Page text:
Server-side template injection (SSTI) is a web vulnerability that occurs when a server-side template engine uses user-supplied data to generate dynamic HTML content without proper validation or escaping. This can allow an attacker to inject malicious code into a template, which is then executed server-side.

In cases where remote code execution is impossible, an attacker can still use server-side template injection as the basis for other attacks, like reading sensitive data or performing XSS attacks.

Identify SSTI vulnerability

The first step in testing SSTI is to construct common template expressions used by different template engines as payloads and monitor the server's response to identify which template expression was executed by the server. This polyglot payload will trigger an error in the presence of an SSTI vulnerability ${{<%[%'"}}%\.

You can try the template-engines-expression.txt wordlist and these ones:

[% var %]

Identify its context

The injection can occur in two distinct contexts, which must be identified to exploit this vulnerability.

Plaintext context

In most template languages, you can insert content into a template either by using HTML tags directly or by using the template's own syntax, which will be converted to HTML on the back-end before the HTTP response is sent to the user. For example, in Freemarker, the line render('Hello There! ' + username) would be converted to something like Hello Carlos in the HTML that is sent to the user's web browser.

Note: This feature can sometimes be exploited for cross-site scripting (XSS) attacks and is often mistaken for a simple XSS vulnerability. However, by attempting to set mathematical operations as the value of a parameter, it is possible to test whether a given input is also a potential entry point for a server-side template injection attack.

Code context

In this context, the user input is placed within a template expression-like engine.render("Hello {{"+username+"}}", data).

One way to test for the presence of a server-side template injection vulnerability is first to try injecting arbitrary HTML tags such as <img> or <tag> into the value of a parameter, in order to determine whether the input is vulnerable to a direct cross-site scripting (XSS) attack. If the HTML is not properly escaped or sanitized, it may be possible to exploit the vulnerability to inject malicious code into the generated output. This can help to confirm whether the parameter is a potential entry point for a template injection attack.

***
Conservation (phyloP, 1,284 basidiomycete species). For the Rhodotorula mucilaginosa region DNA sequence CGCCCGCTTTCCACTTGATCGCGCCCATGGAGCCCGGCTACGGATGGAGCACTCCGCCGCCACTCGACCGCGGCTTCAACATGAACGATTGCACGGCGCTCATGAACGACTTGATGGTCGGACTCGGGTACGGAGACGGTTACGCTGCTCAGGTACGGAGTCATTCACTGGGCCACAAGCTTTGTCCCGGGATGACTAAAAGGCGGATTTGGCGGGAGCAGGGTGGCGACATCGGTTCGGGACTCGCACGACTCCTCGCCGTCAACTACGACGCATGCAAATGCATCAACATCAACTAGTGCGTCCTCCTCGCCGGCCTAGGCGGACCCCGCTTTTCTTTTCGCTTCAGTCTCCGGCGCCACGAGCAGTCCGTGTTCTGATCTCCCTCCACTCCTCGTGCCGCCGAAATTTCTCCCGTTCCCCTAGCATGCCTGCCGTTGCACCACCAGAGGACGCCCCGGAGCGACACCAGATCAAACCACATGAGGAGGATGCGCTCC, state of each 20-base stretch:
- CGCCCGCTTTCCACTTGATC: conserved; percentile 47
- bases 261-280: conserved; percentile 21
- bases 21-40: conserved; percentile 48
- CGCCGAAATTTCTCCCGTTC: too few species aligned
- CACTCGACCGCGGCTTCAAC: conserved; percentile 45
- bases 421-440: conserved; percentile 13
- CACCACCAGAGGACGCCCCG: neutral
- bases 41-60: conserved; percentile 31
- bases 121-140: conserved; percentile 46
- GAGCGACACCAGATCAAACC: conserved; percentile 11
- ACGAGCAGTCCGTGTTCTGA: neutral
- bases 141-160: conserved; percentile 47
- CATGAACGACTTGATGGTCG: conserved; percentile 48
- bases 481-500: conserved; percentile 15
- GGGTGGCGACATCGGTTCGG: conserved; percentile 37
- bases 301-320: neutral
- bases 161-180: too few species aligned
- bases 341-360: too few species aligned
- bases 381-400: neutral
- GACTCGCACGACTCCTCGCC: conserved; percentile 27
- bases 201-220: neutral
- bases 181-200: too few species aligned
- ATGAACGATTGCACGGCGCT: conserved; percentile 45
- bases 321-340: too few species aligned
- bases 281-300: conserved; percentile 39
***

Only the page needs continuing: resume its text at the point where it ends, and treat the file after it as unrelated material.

If the attempt to perform an XSS attack did not work. The next step is to try to break out of the template syntax and inject additional HTML using common templating syntax. For example, an attacker might try to inject a <script> tag or other malicious code after the template statement. If the template engine allows this injection, it may be vulnerable to template injection attacks.

Finally, if that leads to an error or blank output, it might be you are using the wrong syntax for the engine language that is executing the web application. However, if the output is rendered correctly, along with the arbitrary HTML, that is a key indication that the vulnerability exists.

Identify the Templating Engine

To identify the template engine, the simplest method is submitting invalid syntax, hoping that the error message will tell you exactly what the template engine is.

Another alternative is to manually test different language-specific payloads and study how they are interpreted by the engine. To do so, you can use this decision tree made by James Kettle.

Template decision tree


Then, once discovered the templating engine, you can try to retrieve special variables of the template engine with the template-engines-special-vars wordlist or perform code execution using these payloads.


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